• Become a Volunteer in Parks - Volunteers do not pay fees when they are fulfiling their volunteer duties and they can also earn District-wide day-use passes for volunteering 24 hours a year or a Statewide pass for volunteering 200 hours a year.



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Parks Forward Commission Report & Transition Team

Press Democrat Editorial - 2/15/15

Press Democrat article about Parks Forward - 2/10/15


Steward Ship - It's a Wrap - Stewards' new Mobile Marine Education Center is now wrapped in a wonderful graphic designed by Christopher Lods.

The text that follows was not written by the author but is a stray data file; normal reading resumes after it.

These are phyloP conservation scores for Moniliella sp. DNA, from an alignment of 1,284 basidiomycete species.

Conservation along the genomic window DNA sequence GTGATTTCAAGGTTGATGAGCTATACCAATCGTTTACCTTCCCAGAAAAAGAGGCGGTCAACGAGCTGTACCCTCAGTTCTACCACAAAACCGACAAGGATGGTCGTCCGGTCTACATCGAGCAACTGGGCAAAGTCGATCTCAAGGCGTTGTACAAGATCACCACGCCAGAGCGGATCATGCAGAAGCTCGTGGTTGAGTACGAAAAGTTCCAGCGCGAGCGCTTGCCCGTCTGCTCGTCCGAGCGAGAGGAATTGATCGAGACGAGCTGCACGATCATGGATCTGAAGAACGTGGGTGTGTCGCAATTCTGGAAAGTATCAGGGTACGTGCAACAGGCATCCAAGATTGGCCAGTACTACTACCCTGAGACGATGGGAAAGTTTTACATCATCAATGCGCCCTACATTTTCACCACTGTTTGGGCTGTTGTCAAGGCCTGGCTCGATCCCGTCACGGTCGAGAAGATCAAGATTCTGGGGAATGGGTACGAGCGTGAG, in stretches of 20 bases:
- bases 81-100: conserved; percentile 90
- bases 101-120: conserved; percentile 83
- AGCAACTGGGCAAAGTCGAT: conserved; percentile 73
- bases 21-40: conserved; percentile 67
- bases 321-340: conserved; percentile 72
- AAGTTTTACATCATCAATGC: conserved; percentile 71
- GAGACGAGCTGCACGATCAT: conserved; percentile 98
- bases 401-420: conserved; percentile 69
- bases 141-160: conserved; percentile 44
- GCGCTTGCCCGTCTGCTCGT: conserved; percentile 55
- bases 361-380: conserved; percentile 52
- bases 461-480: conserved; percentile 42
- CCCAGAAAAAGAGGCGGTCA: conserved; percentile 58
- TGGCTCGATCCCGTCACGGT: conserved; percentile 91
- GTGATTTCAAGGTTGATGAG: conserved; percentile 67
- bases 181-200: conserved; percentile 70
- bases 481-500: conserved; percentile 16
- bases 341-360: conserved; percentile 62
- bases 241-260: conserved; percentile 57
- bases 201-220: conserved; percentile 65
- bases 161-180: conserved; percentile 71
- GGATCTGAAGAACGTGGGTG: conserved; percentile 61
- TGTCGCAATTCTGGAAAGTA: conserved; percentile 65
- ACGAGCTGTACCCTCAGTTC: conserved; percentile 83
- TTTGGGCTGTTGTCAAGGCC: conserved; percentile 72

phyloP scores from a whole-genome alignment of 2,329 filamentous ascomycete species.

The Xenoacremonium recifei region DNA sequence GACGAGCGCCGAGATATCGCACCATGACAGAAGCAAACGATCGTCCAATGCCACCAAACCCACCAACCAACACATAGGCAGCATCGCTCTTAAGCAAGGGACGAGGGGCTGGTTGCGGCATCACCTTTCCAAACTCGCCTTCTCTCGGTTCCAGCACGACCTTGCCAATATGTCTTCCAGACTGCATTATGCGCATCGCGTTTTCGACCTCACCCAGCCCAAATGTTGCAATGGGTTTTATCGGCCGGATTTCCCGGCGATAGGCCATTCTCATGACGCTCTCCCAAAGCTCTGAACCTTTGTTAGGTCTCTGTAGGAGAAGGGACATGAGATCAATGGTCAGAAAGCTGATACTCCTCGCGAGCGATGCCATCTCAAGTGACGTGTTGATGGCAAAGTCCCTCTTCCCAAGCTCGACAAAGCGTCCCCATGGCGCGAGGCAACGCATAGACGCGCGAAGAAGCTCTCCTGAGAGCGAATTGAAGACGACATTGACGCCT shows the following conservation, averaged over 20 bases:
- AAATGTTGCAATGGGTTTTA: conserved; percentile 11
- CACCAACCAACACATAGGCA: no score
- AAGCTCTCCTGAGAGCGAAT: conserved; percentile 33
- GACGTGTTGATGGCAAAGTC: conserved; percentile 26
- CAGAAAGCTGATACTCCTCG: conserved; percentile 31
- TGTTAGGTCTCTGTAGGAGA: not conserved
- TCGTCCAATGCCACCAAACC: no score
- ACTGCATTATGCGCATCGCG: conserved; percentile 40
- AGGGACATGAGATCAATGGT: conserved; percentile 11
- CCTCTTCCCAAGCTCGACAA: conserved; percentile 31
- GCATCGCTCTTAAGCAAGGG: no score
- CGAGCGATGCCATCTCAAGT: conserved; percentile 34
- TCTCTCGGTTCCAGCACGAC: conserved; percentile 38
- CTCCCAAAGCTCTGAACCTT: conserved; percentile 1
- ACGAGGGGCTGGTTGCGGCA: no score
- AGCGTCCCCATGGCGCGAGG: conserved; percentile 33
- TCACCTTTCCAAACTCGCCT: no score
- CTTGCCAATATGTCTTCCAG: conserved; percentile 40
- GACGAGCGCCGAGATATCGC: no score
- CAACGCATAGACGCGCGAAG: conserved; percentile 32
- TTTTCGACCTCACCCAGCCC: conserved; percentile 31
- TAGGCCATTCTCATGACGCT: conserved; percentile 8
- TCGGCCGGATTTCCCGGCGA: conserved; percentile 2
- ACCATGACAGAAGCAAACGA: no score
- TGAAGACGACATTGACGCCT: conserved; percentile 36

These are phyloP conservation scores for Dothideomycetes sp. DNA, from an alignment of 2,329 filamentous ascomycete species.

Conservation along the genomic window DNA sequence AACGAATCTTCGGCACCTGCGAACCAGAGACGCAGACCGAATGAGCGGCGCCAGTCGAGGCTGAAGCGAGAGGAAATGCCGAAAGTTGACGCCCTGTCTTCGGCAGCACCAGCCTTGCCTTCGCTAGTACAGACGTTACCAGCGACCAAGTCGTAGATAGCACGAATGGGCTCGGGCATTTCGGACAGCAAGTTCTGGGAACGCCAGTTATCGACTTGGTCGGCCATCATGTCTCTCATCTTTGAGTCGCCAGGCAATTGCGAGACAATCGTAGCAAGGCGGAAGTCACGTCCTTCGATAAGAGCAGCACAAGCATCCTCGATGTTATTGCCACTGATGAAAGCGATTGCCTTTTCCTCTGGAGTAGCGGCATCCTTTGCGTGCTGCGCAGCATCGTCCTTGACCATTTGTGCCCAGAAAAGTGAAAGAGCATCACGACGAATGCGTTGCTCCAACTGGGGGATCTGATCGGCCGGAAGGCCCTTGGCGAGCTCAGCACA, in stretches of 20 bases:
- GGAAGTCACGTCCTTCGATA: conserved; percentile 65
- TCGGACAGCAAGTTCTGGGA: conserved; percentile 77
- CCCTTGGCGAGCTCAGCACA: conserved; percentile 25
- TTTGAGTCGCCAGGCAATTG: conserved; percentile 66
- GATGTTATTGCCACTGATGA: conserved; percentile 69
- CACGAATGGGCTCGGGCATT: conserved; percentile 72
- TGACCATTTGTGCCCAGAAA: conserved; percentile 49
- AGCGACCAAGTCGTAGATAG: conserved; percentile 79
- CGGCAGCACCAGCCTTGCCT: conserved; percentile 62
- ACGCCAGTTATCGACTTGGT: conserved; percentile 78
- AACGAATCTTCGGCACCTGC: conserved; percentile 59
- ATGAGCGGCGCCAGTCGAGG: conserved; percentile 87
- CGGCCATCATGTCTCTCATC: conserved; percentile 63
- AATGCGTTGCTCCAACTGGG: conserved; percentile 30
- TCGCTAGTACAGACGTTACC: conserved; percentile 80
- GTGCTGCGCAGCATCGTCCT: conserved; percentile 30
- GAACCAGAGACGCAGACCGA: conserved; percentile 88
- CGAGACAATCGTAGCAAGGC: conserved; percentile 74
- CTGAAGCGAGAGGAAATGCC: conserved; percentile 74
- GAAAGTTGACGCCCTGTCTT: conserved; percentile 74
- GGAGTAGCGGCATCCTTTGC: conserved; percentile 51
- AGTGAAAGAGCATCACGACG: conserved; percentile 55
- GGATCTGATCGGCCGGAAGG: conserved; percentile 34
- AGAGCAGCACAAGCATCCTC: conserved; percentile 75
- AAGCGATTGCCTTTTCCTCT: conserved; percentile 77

Austin Creek campsites now a click away - Press Democrat March 7, 2014


Nonprofit plans enhancements to State Parks Facilities - Press Democrat October 6, 2013

Preserving pottery history at Austin Creek - Press Democrat August 27, 2013


Group gets OK to keep Austin Creek open - Press Democrat September 16, 2012

Austin Creek's Bullfrog Pond Campground Opens on August 17, 2012
After months of planning and focused work, we are almost ready to open Austin Creek's Bull Frog Pond Campground.

Stewards Proposes Operating Agreement for Austin Creek and Sonoma Coast
Stewards of the Coast and Redwoods (Stewards) has submitted a proposal to California State Parks to keep Austin Creek State Recreation Area (currently on the closure list) and Sonoma Coast State Park open.